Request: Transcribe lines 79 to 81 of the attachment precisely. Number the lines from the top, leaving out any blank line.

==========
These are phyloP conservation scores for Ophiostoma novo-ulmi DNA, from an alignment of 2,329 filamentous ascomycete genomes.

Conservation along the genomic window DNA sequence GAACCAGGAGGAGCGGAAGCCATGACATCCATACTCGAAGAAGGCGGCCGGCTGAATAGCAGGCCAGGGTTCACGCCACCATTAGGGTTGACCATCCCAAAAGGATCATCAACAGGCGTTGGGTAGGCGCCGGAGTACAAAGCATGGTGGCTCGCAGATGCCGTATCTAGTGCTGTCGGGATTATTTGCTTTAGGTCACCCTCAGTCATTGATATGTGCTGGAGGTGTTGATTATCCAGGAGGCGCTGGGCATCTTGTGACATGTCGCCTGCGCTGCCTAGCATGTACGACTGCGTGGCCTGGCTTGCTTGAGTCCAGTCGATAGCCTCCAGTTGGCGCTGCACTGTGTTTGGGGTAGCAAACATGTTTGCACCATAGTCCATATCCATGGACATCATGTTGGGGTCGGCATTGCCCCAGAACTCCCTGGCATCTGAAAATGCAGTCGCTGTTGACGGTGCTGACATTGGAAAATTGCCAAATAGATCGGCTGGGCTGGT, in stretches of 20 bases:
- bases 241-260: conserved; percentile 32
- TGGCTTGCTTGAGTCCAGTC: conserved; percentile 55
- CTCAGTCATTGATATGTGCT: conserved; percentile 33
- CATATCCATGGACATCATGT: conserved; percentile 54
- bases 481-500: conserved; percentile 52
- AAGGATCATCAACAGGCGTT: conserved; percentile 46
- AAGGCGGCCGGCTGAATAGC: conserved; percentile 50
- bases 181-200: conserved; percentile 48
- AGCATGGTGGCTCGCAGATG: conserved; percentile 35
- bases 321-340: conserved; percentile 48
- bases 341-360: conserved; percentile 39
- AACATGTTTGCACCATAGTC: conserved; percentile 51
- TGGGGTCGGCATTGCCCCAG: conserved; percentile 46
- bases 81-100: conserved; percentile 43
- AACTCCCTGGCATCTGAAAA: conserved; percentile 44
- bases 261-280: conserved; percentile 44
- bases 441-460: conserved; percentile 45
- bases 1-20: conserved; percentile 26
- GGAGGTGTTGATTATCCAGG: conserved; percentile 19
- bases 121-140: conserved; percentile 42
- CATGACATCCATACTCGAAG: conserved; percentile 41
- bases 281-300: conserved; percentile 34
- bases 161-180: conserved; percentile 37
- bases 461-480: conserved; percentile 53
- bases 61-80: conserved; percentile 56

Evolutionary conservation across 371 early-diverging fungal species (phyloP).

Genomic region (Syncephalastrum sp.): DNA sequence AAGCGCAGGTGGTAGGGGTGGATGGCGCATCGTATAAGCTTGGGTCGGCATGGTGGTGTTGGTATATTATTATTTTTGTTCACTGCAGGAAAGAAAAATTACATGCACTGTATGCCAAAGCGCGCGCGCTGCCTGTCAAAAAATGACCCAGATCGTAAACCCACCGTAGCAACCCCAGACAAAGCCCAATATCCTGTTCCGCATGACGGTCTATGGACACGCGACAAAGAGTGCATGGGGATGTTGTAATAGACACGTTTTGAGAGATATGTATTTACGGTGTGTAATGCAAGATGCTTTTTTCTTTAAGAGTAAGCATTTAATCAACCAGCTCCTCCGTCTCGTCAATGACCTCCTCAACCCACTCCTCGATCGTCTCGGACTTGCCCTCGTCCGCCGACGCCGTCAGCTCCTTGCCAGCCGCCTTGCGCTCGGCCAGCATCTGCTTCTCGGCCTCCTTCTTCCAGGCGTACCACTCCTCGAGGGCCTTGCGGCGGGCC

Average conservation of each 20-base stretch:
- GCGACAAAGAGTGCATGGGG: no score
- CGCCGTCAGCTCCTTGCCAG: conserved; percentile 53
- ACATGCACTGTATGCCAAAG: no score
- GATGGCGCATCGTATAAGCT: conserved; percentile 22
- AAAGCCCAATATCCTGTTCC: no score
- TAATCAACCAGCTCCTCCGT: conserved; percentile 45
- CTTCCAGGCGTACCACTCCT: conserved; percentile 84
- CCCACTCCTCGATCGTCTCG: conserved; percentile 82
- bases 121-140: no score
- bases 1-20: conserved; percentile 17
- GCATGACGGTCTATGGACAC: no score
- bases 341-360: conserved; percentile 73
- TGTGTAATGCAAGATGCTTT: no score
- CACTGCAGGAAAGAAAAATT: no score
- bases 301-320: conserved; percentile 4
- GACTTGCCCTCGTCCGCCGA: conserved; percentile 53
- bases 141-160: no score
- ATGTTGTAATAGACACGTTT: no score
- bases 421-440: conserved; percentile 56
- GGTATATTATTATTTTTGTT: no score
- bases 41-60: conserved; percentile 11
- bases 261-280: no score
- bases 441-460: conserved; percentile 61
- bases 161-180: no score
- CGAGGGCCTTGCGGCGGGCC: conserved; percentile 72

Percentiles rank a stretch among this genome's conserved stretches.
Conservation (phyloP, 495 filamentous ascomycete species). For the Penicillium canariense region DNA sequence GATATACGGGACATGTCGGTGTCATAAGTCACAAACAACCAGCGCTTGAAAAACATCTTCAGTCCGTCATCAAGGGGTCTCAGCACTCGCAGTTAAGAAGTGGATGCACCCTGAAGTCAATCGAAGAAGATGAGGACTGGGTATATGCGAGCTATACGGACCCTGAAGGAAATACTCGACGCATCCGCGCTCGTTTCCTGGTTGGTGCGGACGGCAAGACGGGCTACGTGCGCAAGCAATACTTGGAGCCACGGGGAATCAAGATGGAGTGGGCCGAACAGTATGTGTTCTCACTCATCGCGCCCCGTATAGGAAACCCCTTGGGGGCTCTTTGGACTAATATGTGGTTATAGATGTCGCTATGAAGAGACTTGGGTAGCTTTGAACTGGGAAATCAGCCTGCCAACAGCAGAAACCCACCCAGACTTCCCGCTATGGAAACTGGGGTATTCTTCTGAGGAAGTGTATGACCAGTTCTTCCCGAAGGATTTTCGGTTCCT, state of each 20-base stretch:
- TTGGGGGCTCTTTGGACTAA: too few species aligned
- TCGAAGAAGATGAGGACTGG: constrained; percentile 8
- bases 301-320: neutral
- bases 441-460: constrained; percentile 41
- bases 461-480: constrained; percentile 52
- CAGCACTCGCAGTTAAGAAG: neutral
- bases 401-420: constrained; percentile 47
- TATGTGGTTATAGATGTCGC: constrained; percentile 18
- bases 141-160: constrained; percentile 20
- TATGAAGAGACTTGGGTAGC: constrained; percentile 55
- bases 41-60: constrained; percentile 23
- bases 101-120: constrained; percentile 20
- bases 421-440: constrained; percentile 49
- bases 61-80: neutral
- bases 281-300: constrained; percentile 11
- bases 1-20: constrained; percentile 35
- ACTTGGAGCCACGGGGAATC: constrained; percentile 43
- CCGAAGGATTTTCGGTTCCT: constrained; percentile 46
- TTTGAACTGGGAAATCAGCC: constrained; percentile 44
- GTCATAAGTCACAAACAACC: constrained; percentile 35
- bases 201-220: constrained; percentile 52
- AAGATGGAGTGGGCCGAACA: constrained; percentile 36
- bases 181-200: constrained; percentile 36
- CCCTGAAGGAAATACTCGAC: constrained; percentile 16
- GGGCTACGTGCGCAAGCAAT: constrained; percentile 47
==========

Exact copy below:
- AAGATGGAGTGGGCCGAACA: constrained; percentile 36
- bases 181-200: constrained; percentile 36
- CCCTGAAGGAAATACTCGAC: constrained; percentile 16